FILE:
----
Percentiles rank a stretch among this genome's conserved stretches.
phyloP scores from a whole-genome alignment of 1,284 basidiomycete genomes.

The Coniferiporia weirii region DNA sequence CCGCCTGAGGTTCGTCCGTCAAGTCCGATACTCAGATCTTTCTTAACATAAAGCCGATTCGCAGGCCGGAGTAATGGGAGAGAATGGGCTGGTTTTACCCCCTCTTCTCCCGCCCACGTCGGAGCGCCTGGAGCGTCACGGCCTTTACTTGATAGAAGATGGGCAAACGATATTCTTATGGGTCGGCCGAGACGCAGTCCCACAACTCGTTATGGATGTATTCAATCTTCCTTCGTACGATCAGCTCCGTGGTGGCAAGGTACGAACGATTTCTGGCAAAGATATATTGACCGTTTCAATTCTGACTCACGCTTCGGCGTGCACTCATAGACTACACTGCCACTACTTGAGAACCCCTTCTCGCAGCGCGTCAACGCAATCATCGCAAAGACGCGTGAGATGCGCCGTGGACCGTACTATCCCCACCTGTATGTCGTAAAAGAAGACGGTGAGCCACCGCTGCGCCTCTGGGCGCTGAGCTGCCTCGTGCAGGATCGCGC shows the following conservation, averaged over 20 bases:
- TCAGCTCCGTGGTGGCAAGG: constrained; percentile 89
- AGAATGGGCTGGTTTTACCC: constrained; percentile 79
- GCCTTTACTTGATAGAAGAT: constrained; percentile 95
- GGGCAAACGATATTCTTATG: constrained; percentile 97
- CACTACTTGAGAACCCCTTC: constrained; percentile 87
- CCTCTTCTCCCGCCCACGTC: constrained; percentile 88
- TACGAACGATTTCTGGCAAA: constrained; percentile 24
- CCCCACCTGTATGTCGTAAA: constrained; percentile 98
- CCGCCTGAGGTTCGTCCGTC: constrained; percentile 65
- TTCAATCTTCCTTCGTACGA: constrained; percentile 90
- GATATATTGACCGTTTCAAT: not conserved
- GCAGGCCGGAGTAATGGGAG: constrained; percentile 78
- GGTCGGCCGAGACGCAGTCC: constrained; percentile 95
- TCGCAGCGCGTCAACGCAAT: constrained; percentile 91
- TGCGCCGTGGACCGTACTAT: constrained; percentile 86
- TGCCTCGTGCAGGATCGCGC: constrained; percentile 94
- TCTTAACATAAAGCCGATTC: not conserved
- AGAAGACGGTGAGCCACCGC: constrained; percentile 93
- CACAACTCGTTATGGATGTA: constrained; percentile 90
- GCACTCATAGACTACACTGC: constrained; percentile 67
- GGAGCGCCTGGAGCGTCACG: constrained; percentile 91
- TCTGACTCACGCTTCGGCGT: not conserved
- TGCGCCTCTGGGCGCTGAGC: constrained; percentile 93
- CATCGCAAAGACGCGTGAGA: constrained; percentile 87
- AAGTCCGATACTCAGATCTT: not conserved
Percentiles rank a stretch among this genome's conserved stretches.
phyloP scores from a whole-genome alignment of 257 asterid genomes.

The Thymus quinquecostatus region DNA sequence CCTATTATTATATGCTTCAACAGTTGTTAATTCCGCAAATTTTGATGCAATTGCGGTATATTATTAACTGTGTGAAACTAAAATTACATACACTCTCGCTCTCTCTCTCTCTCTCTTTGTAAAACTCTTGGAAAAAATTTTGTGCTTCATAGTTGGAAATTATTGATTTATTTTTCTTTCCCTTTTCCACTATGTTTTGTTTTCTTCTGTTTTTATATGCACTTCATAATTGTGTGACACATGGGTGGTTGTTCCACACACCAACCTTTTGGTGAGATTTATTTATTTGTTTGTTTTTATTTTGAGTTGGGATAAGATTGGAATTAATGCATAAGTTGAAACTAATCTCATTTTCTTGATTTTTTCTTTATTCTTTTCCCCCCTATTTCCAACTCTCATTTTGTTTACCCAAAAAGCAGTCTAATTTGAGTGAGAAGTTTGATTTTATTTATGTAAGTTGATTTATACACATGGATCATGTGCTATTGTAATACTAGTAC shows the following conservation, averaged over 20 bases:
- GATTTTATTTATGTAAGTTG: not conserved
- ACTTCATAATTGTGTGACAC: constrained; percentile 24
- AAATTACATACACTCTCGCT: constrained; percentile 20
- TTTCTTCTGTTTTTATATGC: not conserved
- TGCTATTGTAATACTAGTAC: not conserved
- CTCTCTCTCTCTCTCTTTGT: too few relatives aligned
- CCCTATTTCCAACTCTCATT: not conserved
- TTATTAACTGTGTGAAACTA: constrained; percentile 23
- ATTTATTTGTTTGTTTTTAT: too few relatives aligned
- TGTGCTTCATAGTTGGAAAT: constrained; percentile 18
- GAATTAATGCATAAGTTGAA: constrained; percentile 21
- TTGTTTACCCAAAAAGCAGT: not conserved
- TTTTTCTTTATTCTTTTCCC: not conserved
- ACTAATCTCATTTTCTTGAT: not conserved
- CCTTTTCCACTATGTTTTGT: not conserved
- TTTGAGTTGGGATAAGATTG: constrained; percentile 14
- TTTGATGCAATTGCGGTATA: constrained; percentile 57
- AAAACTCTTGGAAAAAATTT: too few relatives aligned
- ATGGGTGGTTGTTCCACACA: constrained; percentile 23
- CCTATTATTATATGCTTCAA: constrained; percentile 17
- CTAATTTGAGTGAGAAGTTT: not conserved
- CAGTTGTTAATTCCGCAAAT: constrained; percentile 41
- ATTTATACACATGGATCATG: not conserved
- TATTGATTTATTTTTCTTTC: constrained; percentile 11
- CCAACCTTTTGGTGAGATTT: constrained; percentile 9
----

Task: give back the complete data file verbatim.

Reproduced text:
Percentiles rank a stretch among this genome's conserved stretches.
phyloP scores from a whole-genome alignment of 1,284 basidiomycete genomes.

The Coniferiporia weirii region DNA sequence CCGCCTGAGGTTCGTCCGTCAAGTCCGATACTCAGATCTTTCTTAACATAAAGCCGATTCGCAGGCCGGAGTAATGGGAGAGAATGGGCTGGTTTTACCCCCTCTTCTCCCGCCCACGTCGGAGCGCCTGGAGCGTCACGGCCTTTACTTGATAGAAGATGGGCAAACGATATTCTTATGGGTCGGCCGAGACGCAGTCCCACAACTCGTTATGGATGTATTCAATCTTCCTTCGTACGATCAGCTCCGTGGTGGCAAGGTACGAACGATTTCTGGCAAAGATATATTGACCGTTTCAATTCTGACTCACGCTTCGGCGTGCACTCATAGACTACACTGCCACTACTTGAGAACCCCTTCTCGCAGCGCGTCAACGCAATCATCGCAAAGACGCGTGAGATGCGCCGTGGACCGTACTATCCCCACCTGTATGTCGTAAAAGAAGACGGTGAGCCACCGCTGCGCCTCTGGGCGCTGAGCTGCCTCGTGCAGGATCGCGC shows the following conservation, averaged over 20 bases:
- TCAGCTCCGTGGTGGCAAGG: constrained; percentile 89
- AGAATGGGCTGGTTTTACCC: constrained; percentile 79
- GCCTTTACTTGATAGAAGAT: constrained; percentile 95
- GGGCAAACGATATTCTTATG: constrained; percentile 97
- CACTACTTGAGAACCCCTTC: constrained; percentile 87
- CCTCTTCTCCCGCCCACGTC: constrained; percentile 88
- TACGAACGATTTCTGGCAAA: constrained; percentile 24
- CCCCACCTGTATGTCGTAAA: constrained; percentile 98
- CCGCCTGAGGTTCGTCCGTC: constrained; percentile 65
- TTCAATCTTCCTTCGTACGA: constrained; percentile 90
- GATATATTGACCGTTTCAAT: not conserved
- GCAGGCCGGAGTAATGGGAG: constrained; percentile 78
- GGTCGGCCGAGACGCAGTCC: constrained; percentile 95
- TCGCAGCGCGTCAACGCAAT: constrained; percentile 91
- TGCGCCGTGGACCGTACTAT: constrained; percentile 86
- TGCCTCGTGCAGGATCGCGC: constrained; percentile 94
- TCTTAACATAAAGCCGATTC: not conserved
- AGAAGACGGTGAGCCACCGC: constrained; percentile 93
- CACAACTCGTTATGGATGTA: constrained; percentile 90
- GCACTCATAGACTACACTGC: constrained; percentile 67
- GGAGCGCCTGGAGCGTCACG: constrained; percentile 91
- TCTGACTCACGCTTCGGCGT: not conserved
- TGCGCCTCTGGGCGCTGAGC: constrained; percentile 93
- CATCGCAAAGACGCGTGAGA: constrained; percentile 87
- AAGTCCGATACTCAGATCTT: not conserved
Percentiles rank a stretch among this genome's conserved stretches.
phyloP scores from a whole-genome alignment of 257 asterid genomes.

The Thymus quinquecostatus region DNA sequence CCTATTATTATATGCTTCAACAGTTGTTAATTCCGCAAATTTTGATGCAATTGCGGTATATTATTAACTGTGTGAAACTAAAATTACATACACTCTCGCTCTCTCTCTCTCTCTCTTTGTAAAACTCTTGGAAAAAATTTTGTGCTTCATAGTTGGAAATTATTGATTTATTTTTCTTTCCCTTTTCCACTATGTTTTGTTTTCTTCTGTTTTTATATGCACTTCATAATTGTGTGACACATGGGTGGTTGTTCCACACACCAACCTTTTGGTGAGATTTATTTATTTGTTTGTTTTTATTTTGAGTTGGGATAAGATTGGAATTAATGCATAAGTTGAAACTAATCTCATTTTCTTGATTTTTTCTTTATTCTTTTCCCCCCTATTTCCAACTCTCATTTTGTTTACCCAAAAAGCAGTCTAATTTGAGTGAGAAGTTTGATTTTATTTATGTAAGTTGATTTATACACATGGATCATGTGCTATTGTAATACTAGTAC shows the following conservation, averaged over 20 bases:
- GATTTTATTTATGTAAGTTG: not conserved
- ACTTCATAATTGTGTGACAC: constrained; percentile 24
- AAATTACATACACTCTCGCT: constrained; percentile 20
- TTTCTTCTGTTTTTATATGC: not conserved
- TGCTATTGTAATACTAGTAC: not conserved
- CTCTCTCTCTCTCTCTTTGT: too few relatives aligned
- CCCTATTTCCAACTCTCATT: not conserved
- TTATTAACTGTGTGAAACTA: constrained; percentile 23
- ATTTATTTGTTTGTTTTTAT: too few relatives aligned
- TGTGCTTCATAGTTGGAAAT: constrained; percentile 18
- GAATTAATGCATAAGTTGAA: constrained; percentile 21
- TTGTTTACCCAAAAAGCAGT: not conserved
- TTTTTCTTTATTCTTTTCCC: not conserved
- ACTAATCTCATTTTCTTGAT: not conserved
- CCTTTTCCACTATGTTTTGT: not conserved
- TTTGAGTTGGGATAAGATTG: constrained; percentile 14
- TTTGATGCAATTGCGGTATA: constrained; percentile 57
- AAAACTCTTGGAAAAAATTT: too few relatives aligned
- ATGGGTGGTTGTTCCACACA: constrained; percentile 23
- CCTATTATTATATGCTTCAA: constrained; percentile 17
- CTAATTTGAGTGAGAAGTTT: not conserved
- CAGTTGTTAATTCCGCAAAT: constrained; percentile 41
- ATTTATACACATGGATCATG: not conserved
- TATTGATTTATTTTTCTTTC: constrained; percentile 11
- CCAACCTTTTGGTGAGATTT: constrained; percentile 9